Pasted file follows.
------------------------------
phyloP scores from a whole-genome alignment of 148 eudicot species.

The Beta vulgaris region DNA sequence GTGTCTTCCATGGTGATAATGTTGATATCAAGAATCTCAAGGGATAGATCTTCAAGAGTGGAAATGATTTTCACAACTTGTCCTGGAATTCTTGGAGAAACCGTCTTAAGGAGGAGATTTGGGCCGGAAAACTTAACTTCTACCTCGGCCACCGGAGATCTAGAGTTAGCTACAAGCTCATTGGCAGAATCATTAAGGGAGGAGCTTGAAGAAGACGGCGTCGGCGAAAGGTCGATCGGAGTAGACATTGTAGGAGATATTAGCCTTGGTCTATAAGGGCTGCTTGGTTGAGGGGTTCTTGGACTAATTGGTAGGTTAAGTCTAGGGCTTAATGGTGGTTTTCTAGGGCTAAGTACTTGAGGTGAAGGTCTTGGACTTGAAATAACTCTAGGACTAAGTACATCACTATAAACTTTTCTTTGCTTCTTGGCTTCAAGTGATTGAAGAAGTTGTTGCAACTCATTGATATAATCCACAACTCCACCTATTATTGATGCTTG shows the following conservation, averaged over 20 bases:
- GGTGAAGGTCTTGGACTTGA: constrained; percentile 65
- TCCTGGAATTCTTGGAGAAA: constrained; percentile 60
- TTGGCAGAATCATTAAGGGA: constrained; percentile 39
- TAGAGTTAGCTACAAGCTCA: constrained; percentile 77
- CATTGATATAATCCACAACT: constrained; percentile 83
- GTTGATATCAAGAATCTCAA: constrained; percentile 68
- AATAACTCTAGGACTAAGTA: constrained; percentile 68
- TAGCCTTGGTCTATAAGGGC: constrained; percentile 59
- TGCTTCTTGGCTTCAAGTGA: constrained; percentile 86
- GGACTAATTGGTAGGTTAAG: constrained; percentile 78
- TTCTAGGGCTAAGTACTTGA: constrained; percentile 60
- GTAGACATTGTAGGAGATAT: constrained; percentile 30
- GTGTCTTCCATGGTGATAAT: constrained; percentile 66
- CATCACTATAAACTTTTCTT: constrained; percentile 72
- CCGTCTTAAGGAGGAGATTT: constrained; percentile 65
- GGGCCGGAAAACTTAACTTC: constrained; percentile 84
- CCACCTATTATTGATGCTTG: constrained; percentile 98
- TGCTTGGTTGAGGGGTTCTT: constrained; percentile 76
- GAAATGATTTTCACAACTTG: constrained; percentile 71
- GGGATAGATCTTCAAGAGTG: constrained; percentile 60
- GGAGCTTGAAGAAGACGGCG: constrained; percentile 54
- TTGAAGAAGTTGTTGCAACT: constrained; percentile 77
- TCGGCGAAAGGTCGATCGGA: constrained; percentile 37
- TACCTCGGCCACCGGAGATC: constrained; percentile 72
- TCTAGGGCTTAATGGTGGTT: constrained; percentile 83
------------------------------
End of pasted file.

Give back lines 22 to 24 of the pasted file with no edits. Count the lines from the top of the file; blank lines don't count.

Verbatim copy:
- GGGATAGATCTTCAAGAGTG: constrained; percentile 60
- GGAGCTTGAAGAAGACGGCG: constrained; percentile 54
- TTGAAGAAGTTGTTGCAACT: constrained; percentile 77